(photo credit: Associated Press)
Israel expressed satisfaction over the weekend that weeks of lobbying efforts
succeeded and a resolution was narrowly defeated Friday at the International
Atomic Energy Agency general assembly in Vienna calling for Israel to accede to
the Non Proliferation Treaty and place its nuclear facilities under IAEA
The resolution put forward by Arab states and viewed in
Jerusalem as another example of anti- Israeli resolutions tabled regularly in
international forums, was defeated by a vote of 51-46, with 23 abstentions and
another 31 countries absent.
RELATED:Israel fights back in IAEA against nuke resolution proposal'IAEA chief asked Israel to join nonproliferation treaty'
Last year a similar resolution passed by a
vote of 49-45. Among the countries who voted alongside Israel this time, as
opposed to last year, were Haiti, Panama, Costa Rica, Palau and the Marshall
In addition, Thailand and Singapore, which voted against Israel
in 2009, abstained this time around.
All of the European Union
countries voted for Israel.
Among the other countries with whom
Israel has good ties who voted against Israel were Russia, China, Belarus,
Kazakhstan, Azerbaijan and Philippines.
Both Turkey and South Africa also
voted against Israel.
Many of the African countries absented themselves
from the vote, and some key Latin American countries, like Brazil and Argentina,
Prime Minister Binyamin Netanyahu issued a statement saying he
was satisfied by the vote and appreciated the US efforts on the
Foreign Minister Avigdor Lieberman, who in recent days made dozens
of phone calls to his counterparts around the world to defeat the resolution,
said this was an “important victory for the moral position against an extreme
and hypocritical one.” Lieberman’s office said the vote also showed that
Lieberman’s policy of cultivating relations with a wide variety of countries
around the world who were largely ignored in the past – such as countries in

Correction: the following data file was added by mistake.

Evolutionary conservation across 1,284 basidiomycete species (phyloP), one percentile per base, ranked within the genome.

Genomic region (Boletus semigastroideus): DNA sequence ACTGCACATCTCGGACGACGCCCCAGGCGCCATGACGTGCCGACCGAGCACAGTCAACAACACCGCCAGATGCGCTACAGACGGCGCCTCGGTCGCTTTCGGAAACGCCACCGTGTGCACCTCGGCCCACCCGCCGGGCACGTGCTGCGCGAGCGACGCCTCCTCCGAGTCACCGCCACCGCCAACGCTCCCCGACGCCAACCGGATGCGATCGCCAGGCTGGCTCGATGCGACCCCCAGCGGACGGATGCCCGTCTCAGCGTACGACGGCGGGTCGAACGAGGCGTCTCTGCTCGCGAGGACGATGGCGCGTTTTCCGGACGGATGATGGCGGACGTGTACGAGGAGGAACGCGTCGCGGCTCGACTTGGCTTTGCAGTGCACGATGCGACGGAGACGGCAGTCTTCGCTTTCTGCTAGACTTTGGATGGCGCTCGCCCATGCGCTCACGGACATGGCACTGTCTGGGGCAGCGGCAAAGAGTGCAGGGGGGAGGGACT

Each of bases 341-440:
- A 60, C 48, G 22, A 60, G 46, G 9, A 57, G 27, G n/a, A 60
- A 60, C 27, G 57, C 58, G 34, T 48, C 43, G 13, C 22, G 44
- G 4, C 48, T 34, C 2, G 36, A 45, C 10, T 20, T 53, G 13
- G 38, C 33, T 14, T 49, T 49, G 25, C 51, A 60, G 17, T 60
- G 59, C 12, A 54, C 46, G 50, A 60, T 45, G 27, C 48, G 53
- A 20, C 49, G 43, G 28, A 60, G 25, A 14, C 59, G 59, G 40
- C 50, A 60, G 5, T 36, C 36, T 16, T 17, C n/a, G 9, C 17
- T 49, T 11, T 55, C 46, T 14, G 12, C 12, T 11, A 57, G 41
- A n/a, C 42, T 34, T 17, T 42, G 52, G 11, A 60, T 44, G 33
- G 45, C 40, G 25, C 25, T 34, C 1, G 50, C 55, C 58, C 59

South America, Africa and eastern Europe – paid off.
the Foreign Ministry’s deputy director-general for Strategic Affairs who was
intensely involved in efforts to defeat the resolution, said the vote showed
that “Israel is not isolated on the issue, and there is a significant degree of
understanding for Israel’s security position.” Issacharoff said the result of
the vote indicates a growing frustration inside the IAEA “at being unable to
deal with the real threats to international and regional security, like Iran and
Israel’s Atomic Energy Commission was also heavily involved in
efforts to fight the resolution.
A statement by that agency said the
goals of the resolution were to “isolate Israel. The Arab group ignored requests
by the President of the United States to remove the resolution from the agenda
so as not to harm the peace process.”
At a speech at the assembly last
week, the head of Israel’s Atomic Energy Commission, Shaul Chorev, said “I wish
to remind all delegates that four Middle Eastern member states, parties to the
NPT, namely, Iran, Syria, Libya and Iraq under Saddam Hussein, have grossly
violated their treaty obligations. These four cases make it absolutely clear,
that the NPT is unable to adequately address the security challenges of the
Middle East region, where the Treaty has been mostly abused.”
that the true threat to the non-proliferation regime “is posed from within, by
those states that pursue nuclear weapons, under the cover of their NPT
After the vote, US chief delegate Glyn Davies said it was
significant in the context of continuing Israel- Palestinian peace talks and
US-backed plans to stage a major conference in two years on a Mideast nuclear
“It preserves a chance for the movement eventually toward a
Middle East free of weapons of mass destruction, once peace there is achieved,”
“It sends the right positive signal to the peace process and
really allows that process to go ahead.”
Iran, meanwhile, pledged that
the resolution would be reintroduced at next year’s meeting.
“The US and
Israeli allies have confronted... the whole world and this is a dark page in
history for their foreign policy,” Iranian delegate Ali Asghar Soltanieh told
reporters. “They put fuel in the fire.”AP contributed to this report.